• And then there’s this Body Language Cheat Sheet from Writers Write.
  • You can also type in a phrase like angry body language or sad body language and than click on the “image” link and explore the different images — some of which will be highlighted with descriptors to help you better understand body language.

The point is this: Don’t settle for the first facial expression or posture or hand gesture that comes to your mind. Odds are, you’ve written that before in a previous scene or chapter.

When I read through my manuscripts — fast drafts to galleys — I weed out the repetivive body language, along with the repeated words and repeated plot points. Nothing needs to keep showing up over and over in your manuscript — unless a particular action is there for a reason, like a character who has a  bad habit of chewing their nails.

Are you using body language to build strong characters?

[Tweet “Use body language to create strong characters @bethvogt #writer”]

 

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Thank you! in typewriter

Social Media Minute—Eight Social Media Updates You Should NEVER Share

by Edie Melson @EdieMelson

Social media is all about connections. It’s a digital community where relationships are built. IN this community, the relationship building takes place in much the same way as in a physical community. The foundational component is sharing—sharing lives, sharing thoughts, sharing hopes and dreams. But with all this sharing, there are still things we don’t need to know about one another.

I hate to say this, but I’ve seen all of these irritating updates show up in one or more of my social media feeds. My reaction on seeing these has ranged from mildly irritated, to what-was-she-thinking shock. I’d love for you to make note of these, and avoid them completely.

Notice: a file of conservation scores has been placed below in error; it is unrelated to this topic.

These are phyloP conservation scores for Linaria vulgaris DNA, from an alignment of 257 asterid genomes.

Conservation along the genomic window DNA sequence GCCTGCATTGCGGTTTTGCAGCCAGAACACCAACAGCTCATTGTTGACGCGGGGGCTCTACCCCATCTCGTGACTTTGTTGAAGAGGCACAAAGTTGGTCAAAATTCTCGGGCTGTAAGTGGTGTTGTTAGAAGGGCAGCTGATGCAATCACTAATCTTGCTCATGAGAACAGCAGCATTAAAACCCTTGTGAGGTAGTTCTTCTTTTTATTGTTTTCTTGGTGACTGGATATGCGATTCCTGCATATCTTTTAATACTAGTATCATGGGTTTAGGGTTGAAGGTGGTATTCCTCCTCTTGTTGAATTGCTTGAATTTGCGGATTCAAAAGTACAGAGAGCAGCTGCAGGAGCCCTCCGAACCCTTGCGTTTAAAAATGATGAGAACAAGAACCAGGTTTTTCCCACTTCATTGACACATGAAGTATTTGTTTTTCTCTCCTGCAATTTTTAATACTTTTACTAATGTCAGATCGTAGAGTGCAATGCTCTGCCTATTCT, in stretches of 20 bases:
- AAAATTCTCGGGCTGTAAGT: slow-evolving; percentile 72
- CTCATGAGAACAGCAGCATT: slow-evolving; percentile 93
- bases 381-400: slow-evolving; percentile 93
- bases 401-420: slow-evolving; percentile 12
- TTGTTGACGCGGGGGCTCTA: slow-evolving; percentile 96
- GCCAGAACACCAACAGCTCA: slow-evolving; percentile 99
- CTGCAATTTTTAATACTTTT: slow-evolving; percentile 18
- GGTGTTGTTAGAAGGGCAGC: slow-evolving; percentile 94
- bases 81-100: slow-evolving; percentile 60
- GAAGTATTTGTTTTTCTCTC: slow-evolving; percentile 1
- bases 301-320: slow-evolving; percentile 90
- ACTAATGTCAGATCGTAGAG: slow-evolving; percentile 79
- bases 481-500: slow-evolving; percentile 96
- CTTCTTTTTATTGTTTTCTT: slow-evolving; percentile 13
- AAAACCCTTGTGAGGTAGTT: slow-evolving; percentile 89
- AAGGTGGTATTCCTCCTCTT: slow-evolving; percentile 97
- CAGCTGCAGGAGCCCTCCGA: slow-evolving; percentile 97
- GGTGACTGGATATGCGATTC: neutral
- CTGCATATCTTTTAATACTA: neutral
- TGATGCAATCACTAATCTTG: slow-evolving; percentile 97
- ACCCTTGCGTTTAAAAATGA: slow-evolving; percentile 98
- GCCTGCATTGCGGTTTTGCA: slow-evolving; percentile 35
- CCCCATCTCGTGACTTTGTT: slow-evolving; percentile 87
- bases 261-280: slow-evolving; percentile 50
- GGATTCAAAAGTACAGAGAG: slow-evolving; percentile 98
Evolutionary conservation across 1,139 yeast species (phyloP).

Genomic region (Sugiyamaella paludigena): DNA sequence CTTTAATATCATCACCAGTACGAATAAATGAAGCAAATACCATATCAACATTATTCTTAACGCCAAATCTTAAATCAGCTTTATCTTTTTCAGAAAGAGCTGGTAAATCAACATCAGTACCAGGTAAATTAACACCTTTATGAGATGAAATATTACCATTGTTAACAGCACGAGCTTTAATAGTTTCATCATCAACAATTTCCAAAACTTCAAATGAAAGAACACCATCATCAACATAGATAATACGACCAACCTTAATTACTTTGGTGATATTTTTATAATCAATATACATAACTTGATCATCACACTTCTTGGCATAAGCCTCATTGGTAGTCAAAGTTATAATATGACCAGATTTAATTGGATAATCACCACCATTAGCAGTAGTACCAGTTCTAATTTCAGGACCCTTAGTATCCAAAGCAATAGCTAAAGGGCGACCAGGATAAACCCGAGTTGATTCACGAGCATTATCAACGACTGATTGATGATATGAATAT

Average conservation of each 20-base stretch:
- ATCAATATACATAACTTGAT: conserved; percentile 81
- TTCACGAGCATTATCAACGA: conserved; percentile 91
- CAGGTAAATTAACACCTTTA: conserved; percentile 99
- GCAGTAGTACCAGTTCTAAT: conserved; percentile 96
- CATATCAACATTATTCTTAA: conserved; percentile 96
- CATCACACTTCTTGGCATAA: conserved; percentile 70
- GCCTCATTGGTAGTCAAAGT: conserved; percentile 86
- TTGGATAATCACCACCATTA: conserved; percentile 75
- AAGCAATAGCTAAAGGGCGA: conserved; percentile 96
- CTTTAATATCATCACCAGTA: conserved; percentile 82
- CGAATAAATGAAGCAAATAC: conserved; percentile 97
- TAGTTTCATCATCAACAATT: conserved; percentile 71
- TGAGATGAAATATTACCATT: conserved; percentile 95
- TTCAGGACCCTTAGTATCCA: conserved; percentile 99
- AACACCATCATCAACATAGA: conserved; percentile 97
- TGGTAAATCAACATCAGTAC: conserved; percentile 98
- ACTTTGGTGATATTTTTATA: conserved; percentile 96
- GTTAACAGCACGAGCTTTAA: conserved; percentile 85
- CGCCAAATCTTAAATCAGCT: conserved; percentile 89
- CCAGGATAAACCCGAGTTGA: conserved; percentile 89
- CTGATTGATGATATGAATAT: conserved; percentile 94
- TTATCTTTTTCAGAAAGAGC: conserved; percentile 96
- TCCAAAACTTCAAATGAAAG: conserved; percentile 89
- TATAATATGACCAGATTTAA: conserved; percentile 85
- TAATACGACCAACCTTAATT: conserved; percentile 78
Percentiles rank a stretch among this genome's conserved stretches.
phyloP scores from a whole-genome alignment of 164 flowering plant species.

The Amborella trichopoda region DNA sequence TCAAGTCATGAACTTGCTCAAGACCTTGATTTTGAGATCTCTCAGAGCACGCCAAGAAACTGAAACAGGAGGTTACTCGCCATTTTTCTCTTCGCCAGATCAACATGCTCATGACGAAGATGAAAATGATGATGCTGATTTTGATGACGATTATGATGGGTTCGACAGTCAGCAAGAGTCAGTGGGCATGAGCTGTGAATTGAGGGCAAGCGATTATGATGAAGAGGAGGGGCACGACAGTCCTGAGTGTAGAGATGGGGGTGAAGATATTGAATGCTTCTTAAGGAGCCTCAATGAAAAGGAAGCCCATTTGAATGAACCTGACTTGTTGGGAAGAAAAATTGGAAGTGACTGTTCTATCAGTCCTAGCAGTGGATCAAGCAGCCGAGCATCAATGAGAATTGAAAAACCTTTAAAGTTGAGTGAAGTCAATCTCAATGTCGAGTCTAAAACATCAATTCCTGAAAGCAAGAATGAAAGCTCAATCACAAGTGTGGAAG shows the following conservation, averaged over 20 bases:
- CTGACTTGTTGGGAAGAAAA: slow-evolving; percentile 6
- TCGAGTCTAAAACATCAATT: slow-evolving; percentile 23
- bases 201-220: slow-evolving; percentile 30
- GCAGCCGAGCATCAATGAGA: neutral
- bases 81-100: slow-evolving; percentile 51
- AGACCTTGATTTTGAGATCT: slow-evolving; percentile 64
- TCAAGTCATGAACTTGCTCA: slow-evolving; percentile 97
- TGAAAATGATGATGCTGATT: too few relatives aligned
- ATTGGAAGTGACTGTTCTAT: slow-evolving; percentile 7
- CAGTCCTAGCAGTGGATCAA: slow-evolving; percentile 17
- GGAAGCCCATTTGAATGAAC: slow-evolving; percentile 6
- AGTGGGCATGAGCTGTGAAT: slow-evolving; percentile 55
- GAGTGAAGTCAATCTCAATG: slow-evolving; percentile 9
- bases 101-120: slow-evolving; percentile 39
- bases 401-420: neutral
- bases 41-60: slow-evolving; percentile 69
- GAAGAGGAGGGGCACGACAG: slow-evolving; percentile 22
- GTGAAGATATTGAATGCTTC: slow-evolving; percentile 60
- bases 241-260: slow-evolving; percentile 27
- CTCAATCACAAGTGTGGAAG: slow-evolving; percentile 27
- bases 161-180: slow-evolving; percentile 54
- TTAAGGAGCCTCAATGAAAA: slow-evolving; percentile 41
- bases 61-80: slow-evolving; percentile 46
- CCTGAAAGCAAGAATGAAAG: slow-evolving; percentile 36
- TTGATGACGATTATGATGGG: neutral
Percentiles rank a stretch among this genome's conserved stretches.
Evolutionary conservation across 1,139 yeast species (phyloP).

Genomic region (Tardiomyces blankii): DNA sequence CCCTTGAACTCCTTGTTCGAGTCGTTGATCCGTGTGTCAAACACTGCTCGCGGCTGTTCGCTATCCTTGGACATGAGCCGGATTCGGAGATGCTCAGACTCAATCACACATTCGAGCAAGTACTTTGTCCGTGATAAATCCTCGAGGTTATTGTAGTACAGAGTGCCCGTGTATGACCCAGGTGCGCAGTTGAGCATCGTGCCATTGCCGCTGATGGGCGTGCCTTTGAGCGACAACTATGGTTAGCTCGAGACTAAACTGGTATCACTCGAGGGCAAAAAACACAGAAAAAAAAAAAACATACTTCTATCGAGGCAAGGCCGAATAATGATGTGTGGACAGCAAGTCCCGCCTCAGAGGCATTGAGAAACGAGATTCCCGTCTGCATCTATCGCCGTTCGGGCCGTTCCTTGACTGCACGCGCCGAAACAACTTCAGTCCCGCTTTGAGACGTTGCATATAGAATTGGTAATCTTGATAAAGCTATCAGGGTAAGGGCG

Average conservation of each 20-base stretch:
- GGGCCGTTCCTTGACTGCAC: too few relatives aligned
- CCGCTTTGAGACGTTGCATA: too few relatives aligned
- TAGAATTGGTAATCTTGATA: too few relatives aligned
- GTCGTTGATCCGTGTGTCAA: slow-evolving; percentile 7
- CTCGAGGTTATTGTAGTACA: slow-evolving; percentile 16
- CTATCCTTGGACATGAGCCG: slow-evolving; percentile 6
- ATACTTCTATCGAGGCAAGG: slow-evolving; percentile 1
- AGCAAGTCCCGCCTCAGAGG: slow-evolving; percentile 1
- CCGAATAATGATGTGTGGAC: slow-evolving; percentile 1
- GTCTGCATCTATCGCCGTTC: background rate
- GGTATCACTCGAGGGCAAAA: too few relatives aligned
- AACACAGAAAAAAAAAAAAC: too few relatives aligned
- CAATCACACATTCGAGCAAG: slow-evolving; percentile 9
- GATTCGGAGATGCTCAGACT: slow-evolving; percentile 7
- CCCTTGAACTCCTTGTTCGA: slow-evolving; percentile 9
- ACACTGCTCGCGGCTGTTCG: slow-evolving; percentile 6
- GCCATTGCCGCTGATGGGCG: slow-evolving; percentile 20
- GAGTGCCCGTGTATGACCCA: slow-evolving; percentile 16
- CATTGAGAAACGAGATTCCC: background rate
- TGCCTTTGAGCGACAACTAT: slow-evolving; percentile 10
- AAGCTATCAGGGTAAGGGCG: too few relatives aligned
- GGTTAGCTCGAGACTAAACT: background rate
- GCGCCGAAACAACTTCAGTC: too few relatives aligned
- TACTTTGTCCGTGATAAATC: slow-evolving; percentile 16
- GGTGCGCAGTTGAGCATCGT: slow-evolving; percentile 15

8 Social Media Updates You Should NEVER Share

  1. The stream of consciousness updates: Now that I’m up, I’m having coffee. Back from the shower and trying to decide what to wear. Dreading the mountain of laundry staring me in the face. Trust me, none of us care. So quit clogging the feed with visual noise.
  1. The cliffhanger update: You’ve seen them, they’re those thinly veiled attempts for sympathy. I’m so angry I could spit. Why do people have to go out of their way to do rotten things. Crying in the corner…. Ninety-five percent of us are just irritated by these updates. The other five percent can’t resist the ploy and ask for more information. If you need to vent and can’t do it online, call a friend. (Just FYI, this also applies to those photos you might post of you doing something dangerous. The image to the right is one I found of our son while browsing my FB feed. It’s a good way to give your mother gray hair, not to mention a stroke.)